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Augmented reality brings anatomy and human movement to life

Augmented reality brings human movement to life
Photo: Image credit: Microsoft Research Centre SocialNUI, the University of Melbourne.
Physiotherapy students could soon be going underneath the skin to see the movement of joints and muscles thanks to the power of augmented reality.

A collaboration between the University of Melbourne and Microsoft is trialling augmented reality to bring the theory of anatomy related to human movement to life for physiotherapy students in practical classes and lecture theatres.

Under the project, different layers of muscles and bones are projected onto a volunteer ‘patient’ to show an internal, and 360 degree, view of the mechanics of body movement in real-time.

Labelled the Augmented Studio, the technology uses projectors and Microsoft Kinect sensors to project images of an anatomy model onto a moving body - turning a human body into an intricate, complex live canvas of skeleton and muscles.
An Australian first for physiotherapy students, the augmented reality project caters for both tactile and visual learning, and aims to encourage cognitive and clinical reasoning.

The interactive technology enables the educator to draw annotations directly on to the virtual body - which are made in real time on the volunteer ‘patient’s’ body.



Video credit: Microsoft Research Centre SocialNUI, the University of Melbourne.

Augmented Studio is the brainchild of Dr Thuong Hoang, a Research Fellow at the Microsoft Research Centre for Social Natural User Interfaces at the University of Melbourne, and his colleagues.

Dr Hoang’s team is now working on linking the technology to tablet devices that will enable physiotherapy students to draw on their annotation of a virtual model, moving on their device.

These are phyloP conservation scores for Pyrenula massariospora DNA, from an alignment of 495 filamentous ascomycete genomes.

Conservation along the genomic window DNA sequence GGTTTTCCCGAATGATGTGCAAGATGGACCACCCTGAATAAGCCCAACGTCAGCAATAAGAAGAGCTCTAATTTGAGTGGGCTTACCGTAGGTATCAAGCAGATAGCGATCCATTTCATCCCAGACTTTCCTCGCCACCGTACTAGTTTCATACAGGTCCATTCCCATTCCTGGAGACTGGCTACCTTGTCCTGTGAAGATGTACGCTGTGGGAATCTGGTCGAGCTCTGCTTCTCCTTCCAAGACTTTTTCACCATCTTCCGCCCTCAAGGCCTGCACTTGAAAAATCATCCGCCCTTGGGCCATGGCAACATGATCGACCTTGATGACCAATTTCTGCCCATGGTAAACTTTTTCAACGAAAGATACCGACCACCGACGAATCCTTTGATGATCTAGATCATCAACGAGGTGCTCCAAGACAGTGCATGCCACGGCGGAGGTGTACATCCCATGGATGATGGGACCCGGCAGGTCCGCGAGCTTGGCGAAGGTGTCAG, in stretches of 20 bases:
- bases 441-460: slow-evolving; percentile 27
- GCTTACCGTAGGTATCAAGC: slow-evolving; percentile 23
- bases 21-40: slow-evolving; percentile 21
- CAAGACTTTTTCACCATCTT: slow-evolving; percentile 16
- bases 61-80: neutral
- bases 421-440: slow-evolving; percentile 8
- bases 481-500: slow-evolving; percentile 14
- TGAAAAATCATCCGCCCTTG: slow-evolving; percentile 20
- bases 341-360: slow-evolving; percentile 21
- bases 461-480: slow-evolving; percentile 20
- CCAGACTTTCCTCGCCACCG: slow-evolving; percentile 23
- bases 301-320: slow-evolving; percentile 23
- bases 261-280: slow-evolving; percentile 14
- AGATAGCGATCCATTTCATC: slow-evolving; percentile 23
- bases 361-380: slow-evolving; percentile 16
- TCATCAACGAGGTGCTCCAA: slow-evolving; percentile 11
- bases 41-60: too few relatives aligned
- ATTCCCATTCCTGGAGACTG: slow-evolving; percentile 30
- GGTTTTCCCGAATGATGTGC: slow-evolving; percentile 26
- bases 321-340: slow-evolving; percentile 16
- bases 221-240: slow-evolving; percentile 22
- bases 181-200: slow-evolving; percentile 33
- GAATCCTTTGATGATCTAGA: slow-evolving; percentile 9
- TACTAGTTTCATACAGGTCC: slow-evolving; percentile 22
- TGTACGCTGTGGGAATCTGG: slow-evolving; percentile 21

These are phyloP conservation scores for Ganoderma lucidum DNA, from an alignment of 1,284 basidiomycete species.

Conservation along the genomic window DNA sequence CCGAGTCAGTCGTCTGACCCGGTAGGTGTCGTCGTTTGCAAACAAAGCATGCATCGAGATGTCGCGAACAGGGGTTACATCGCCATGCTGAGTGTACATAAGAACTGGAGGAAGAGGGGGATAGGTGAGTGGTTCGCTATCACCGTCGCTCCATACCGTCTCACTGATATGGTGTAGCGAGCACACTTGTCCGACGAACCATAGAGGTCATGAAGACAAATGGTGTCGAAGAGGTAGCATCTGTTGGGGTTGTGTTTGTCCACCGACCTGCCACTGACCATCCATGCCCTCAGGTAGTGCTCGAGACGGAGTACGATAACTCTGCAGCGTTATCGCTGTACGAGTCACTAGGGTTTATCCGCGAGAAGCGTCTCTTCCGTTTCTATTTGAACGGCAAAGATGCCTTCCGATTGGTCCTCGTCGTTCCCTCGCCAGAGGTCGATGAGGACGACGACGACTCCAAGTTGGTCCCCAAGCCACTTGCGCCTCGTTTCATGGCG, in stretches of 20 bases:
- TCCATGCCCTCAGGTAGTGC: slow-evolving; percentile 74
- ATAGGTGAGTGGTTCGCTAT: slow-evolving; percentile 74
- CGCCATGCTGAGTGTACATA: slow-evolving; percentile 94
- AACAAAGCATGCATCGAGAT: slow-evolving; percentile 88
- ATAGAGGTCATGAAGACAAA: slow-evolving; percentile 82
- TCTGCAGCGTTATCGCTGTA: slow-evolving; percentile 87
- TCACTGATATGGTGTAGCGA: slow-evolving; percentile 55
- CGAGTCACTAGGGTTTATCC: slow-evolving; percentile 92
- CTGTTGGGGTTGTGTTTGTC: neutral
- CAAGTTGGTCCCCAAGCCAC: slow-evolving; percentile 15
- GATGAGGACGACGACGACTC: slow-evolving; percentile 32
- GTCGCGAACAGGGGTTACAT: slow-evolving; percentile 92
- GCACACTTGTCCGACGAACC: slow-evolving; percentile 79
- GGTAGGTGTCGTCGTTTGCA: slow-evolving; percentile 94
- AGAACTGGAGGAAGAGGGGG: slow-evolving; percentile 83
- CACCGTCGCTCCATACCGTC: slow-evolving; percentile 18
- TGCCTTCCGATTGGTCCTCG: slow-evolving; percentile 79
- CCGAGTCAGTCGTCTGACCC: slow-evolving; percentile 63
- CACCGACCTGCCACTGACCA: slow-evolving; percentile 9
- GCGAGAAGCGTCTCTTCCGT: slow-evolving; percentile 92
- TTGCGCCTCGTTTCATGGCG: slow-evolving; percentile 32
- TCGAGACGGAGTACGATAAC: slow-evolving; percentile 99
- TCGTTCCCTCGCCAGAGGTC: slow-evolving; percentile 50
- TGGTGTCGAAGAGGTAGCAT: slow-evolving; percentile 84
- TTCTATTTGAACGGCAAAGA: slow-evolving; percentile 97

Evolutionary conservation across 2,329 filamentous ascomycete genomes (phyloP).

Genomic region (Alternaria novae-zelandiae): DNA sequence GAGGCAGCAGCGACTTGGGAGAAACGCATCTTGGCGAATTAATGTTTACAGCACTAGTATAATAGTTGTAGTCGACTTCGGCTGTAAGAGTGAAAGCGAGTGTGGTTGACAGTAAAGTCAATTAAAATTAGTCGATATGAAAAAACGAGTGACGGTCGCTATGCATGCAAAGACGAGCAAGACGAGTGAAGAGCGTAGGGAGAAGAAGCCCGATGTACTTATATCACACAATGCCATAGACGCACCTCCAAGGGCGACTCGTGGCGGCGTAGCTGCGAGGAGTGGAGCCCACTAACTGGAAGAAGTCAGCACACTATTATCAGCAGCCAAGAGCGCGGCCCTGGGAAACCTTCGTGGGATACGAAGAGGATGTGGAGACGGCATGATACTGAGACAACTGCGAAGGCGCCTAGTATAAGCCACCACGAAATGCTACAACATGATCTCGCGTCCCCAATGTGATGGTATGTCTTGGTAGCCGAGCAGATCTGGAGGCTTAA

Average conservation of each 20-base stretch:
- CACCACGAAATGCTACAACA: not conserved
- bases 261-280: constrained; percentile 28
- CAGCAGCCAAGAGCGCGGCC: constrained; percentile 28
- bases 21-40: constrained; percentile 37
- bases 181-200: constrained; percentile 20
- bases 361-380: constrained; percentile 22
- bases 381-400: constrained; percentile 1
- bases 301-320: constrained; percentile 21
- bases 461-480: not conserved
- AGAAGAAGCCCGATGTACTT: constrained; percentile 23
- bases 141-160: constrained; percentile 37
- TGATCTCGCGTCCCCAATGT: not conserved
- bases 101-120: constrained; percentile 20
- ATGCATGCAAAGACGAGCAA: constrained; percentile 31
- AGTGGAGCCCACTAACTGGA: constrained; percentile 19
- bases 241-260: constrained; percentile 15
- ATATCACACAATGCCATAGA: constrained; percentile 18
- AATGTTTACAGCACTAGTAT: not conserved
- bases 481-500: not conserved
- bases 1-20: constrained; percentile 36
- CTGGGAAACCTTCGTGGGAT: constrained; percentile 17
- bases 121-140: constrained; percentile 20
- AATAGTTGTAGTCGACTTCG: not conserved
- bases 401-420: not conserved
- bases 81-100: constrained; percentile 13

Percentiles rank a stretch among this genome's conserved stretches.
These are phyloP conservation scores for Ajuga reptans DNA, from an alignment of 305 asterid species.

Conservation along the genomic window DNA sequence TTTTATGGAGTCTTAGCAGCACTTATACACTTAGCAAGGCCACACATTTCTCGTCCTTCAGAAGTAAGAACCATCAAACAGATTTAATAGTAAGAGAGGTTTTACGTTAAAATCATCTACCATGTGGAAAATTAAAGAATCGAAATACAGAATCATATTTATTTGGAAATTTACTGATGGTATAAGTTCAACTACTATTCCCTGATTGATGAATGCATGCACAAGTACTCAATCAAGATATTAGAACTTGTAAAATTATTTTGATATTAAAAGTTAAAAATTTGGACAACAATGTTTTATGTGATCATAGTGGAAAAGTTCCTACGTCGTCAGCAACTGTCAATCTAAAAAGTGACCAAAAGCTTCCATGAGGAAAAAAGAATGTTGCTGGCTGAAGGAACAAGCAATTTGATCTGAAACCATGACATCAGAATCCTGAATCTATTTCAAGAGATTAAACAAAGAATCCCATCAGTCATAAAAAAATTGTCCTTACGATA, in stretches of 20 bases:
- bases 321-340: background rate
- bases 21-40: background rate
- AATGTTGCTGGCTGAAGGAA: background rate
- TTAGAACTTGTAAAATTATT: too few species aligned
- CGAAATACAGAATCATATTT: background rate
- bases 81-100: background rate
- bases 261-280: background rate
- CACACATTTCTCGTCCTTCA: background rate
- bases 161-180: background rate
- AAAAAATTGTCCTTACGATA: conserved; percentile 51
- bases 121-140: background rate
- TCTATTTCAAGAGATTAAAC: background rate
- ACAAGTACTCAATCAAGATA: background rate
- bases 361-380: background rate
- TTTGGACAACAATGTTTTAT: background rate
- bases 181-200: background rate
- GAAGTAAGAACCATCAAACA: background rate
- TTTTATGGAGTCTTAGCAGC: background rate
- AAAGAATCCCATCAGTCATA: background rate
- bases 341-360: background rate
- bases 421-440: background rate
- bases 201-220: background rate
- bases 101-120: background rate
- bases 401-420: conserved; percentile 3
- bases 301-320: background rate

“That allows them to interact with and also allows them to create their own annotation as a live notebook to capture all the information in the classroom, so that they can do revision,” Dr Hoang says.

“They have to do a lot of in-class revision of the technique being taught in a time-limited practical classroom, and then the tablet interface enables them to record the movement, record the annotations and allow them to do their own annotations, so they can draw directly on the muscle to help with their understanding throughout the class and for their revision.”

Piloting of Augmented Studio with students began last year and will continue this year before it’s launched, initially, as part of the teaching program with first year undergraduate students in 2018.

Dr David Kelly, a physiotherapy lecturer at the University of Melbourne, says the technology enables students to get a visual understanding of how the body moves internally.



Video credit: Paul Burston and Sarah Fisher, Pursuit, the University of Melbourne.

“When you’re talking about translating from a flat text book into something more dynamic, such as thinking about a movement that a patient might be undertaking, translating two dimensional anatomy into three dimensional anatomy is quite a challenge for students,” he says.

“We found, particularly in the first semester when students are just coming into the course, it really does challenge them in how to make that transition, and so I think this is an opportunity for them to actually see, interact with the model and feel.